“Feldenkrais is the most sophisticated and effective method I have seen for the prevention and reversal of deterioration of function. We’re condemning millions of people to a deteriorated old age that’s not necessary”.
Margaret Mead Anthropologist
In between growing up and growing old…
…things happen in our lives that manifest themselves physically in all kinds of ways.
…Maybe you have an ache in your neck that sometimes intensifies overnight so that you wake up with numbness or tingling in your hand…
…Maybe you get intermittent bouts of sciatica without any obvious trigger…
…maybe typing–or playing your instrument–for several days in a row leaves you with knotted shoulders, or lower back pain.
Is there something you love that you don’t do anymore because it causes you problems? Perhaps you have given up tennis, horse riding, or running, due to persistent injuries. Perhaps your back aches if you spend too much time at an art gallery, or browsing in a department store. Perhaps you catch sight of an unexpected reflection of yourself and are startled by changes in your posture, and maybe you sigh, and think “I must be getting old”.
The sad thing is the way so many of us accept these steady deteriorations as an unavoidable part of life; for most of us these problems can be eased or even eradicated over time, by tackling the day to day limitations we place on ourselves without even being aware of them.
Feldenkrais is notoriously difficult to describe, and we teachers tend to develop several overlapping descriptions so we can tailor our explanations to each particular listener, which is of course an appropriate strategy for a method so carefully designed to adapt itself to the needs of the individual. I like to describe it as an anti-ageing process–so many of my trainers were older women, full of vitality, and still able to somersault forwards or backwards with little preparation! One of my teachers, Ruthy Alon, has posted a series of videos on youtube that she made of herself in her sixties demonstrating the extraordinary mobility that her commitment to Feldenkrais has given her.
It is completely understandable that people tend to come to me for private lessons in Functional Integration (FI for short) only once they are already in serious pain, when it is usually the case that the crisis they are experiencing has been building for many years. It is also a pity that they may have spent a lot of money already on methods that have been a partial success, and may thus feel unable to commit to regular one-to-one lessons, when this method might give them their best chance of maintaining the improvements they have already made through osteopathy, physiotherapy or other structural techniques. Do not misunderstand me, I am not saying that these methods are not valuable, or effective–when they are completely successful then of course that person does not seek me out in the first place–simply that Feldenkrais does something else, and that something else can actually protect you from the physical deterioration that most people take for granted as they get older.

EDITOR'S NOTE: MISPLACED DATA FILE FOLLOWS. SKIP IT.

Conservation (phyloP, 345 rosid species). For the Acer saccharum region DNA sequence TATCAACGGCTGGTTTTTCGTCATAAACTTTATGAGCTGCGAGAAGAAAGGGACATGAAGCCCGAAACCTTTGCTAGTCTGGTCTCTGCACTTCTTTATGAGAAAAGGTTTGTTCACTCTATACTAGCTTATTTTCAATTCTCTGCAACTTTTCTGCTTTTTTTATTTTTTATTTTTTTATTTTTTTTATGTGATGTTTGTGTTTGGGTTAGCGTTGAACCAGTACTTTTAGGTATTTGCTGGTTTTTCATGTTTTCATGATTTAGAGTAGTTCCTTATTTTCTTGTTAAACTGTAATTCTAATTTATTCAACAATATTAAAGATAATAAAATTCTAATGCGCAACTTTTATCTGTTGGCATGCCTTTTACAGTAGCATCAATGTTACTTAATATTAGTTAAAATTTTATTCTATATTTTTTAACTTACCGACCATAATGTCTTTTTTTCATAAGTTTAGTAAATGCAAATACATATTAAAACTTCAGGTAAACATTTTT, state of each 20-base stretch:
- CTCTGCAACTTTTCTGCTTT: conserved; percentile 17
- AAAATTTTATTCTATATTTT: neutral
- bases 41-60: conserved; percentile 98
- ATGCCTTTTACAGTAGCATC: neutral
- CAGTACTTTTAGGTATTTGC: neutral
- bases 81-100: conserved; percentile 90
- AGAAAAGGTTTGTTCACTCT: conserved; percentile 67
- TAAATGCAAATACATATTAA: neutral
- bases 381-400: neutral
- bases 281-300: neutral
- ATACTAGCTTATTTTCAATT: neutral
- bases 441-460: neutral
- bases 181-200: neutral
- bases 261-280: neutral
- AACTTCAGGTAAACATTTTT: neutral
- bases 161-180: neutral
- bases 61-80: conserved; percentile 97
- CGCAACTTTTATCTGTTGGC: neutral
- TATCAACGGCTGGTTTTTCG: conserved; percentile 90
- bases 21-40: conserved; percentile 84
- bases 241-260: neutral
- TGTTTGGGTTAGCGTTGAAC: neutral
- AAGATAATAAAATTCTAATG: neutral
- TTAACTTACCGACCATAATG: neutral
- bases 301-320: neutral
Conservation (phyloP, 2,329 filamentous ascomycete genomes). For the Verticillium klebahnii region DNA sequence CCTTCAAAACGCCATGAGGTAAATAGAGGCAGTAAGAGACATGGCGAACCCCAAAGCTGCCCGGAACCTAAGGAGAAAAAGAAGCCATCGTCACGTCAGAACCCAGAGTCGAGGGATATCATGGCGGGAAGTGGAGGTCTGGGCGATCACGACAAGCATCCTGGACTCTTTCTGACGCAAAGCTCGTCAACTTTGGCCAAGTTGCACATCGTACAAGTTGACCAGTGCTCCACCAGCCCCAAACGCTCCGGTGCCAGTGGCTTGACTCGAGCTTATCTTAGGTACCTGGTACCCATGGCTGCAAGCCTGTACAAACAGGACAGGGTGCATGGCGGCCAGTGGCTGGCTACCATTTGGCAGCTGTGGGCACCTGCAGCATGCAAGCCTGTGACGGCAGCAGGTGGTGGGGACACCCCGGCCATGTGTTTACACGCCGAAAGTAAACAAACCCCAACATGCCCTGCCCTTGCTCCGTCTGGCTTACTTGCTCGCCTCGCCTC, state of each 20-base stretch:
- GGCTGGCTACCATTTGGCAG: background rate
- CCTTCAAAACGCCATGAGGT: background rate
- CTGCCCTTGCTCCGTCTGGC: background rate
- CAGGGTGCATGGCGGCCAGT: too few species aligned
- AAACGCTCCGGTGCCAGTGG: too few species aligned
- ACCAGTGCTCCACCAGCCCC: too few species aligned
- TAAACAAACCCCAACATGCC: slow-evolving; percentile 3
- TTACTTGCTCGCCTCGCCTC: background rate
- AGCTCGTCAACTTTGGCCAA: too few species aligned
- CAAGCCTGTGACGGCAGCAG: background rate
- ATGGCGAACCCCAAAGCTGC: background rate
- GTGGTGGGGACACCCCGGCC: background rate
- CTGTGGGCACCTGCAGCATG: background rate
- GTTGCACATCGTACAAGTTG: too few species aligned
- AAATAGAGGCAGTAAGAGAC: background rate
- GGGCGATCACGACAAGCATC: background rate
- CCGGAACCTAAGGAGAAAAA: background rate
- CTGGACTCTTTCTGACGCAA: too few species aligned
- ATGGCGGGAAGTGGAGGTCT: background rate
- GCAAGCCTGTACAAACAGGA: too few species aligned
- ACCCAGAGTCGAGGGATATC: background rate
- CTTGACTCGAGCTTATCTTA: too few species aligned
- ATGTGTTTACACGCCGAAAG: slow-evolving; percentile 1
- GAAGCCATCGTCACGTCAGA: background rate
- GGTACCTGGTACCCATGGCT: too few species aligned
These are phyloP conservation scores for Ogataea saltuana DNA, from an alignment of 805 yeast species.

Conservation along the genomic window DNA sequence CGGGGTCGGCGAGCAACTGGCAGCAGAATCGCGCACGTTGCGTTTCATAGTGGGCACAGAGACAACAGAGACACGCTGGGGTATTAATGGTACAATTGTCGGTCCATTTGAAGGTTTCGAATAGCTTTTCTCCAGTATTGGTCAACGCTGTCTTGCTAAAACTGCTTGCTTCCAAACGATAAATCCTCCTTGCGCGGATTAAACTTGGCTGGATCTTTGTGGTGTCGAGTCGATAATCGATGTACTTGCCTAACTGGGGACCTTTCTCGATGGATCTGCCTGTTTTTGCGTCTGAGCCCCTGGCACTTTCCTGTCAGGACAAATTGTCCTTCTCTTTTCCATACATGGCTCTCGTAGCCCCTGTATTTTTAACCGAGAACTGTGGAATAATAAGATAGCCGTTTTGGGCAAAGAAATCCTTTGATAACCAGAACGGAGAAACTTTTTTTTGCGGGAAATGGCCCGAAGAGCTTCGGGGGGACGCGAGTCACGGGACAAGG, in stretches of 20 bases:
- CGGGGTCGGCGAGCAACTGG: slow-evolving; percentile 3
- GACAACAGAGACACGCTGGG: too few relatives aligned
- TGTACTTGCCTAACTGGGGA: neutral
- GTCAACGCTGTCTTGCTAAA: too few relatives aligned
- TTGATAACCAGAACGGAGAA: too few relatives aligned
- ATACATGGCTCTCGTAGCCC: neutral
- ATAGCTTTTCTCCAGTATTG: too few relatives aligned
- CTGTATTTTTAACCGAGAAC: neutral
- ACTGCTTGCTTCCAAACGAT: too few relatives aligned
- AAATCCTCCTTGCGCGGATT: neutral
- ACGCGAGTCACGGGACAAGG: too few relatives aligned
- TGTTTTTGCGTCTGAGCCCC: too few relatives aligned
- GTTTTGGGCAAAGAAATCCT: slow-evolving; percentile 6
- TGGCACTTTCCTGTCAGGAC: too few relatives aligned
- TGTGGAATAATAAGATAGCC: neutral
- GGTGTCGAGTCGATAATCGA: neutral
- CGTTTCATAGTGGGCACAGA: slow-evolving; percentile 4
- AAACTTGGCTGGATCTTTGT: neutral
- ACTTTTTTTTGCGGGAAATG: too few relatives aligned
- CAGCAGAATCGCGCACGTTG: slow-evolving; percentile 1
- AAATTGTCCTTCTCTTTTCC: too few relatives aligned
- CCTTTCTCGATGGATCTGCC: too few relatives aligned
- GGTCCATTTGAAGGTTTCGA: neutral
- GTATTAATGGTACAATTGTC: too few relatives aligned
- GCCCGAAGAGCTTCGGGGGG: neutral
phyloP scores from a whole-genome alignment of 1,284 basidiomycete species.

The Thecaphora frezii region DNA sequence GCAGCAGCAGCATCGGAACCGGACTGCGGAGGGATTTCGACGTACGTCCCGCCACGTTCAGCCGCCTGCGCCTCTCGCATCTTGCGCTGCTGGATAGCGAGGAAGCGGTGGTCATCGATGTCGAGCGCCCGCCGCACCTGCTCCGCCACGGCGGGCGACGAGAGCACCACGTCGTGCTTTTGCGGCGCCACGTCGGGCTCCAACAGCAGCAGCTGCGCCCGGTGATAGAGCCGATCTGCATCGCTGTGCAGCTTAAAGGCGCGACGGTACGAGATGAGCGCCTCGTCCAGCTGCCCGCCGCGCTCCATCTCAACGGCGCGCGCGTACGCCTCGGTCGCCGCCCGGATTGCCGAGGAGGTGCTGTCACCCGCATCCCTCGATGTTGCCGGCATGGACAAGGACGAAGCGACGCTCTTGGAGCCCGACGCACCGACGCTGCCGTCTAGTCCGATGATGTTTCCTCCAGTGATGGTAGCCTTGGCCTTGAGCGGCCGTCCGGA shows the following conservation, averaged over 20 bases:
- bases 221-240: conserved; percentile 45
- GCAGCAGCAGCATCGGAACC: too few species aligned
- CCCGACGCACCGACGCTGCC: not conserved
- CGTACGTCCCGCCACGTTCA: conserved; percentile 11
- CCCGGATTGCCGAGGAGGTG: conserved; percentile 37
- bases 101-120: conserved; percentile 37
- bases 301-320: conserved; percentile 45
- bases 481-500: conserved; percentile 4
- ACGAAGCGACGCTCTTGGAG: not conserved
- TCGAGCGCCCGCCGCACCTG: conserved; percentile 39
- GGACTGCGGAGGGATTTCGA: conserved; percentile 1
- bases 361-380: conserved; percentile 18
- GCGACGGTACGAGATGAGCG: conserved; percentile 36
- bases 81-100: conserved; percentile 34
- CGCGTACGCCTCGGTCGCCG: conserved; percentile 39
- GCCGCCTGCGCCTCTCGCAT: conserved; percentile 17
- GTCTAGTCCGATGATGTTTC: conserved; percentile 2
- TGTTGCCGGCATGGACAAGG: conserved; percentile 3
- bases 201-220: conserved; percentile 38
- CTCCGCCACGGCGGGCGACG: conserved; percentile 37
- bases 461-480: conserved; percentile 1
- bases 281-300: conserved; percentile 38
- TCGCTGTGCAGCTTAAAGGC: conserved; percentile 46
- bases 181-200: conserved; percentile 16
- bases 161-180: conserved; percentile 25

One-to-one Functional Integration lessons use sensitive, highly focussed touch to stimulate new ways of being and using yourself, communicating with your nervous system through your skeletal connections, which subtly encourages chronic contractions in your muscles to switch themselves off. Improvements are usually noticeable by the end of your first lesson and I will encourage you to be aware of the differences, and will give you mini ATM patterns to explore at home to help you retain the changes you are feeling.
You are learning a new way to be, unravelling your old habits, layer by muscular layer. There is no speedy route to establish these beneficial changes in self-use, and consistent improvement will come with regular awareness practise, and through committing yourself to focussing on your continuing personal growth. Fortunately new students can usually tell pretty quickly that the method is working for them.
As I mentioned, people tend to book private lessons only once they are injured, in chronic pain, or have developed a condition from cumulative misuse–conditions such as RSI, Housemaid’s Knee (Bursitis), and Tennis Elbow–but it is so much quicker, easier and cheaper to prevent these problems than it is to cure them, so please consider coming to me for a short series of lessons before a problem has become fully established, when you are still just getting the warning twinges.
I am always happy to negotiate an affordable fee if that enables you to make a regular commitment, so don’t hesitate to talk to me about concessions. Because this work is about improving sensory-motor awareness it is also effective for people with more serious problems with the nervous system such as Multiple Sclerosis, Parkinson’s Disease, or brain injury (including Stroke and Cerebral Palsy). You are always welcome to call me for a chat without feeling ready to make a decision. In order to enable you to experience the cumulative benefits of the work I have several package rates for batches of lessons available.
New edit. Originally published 15.2.12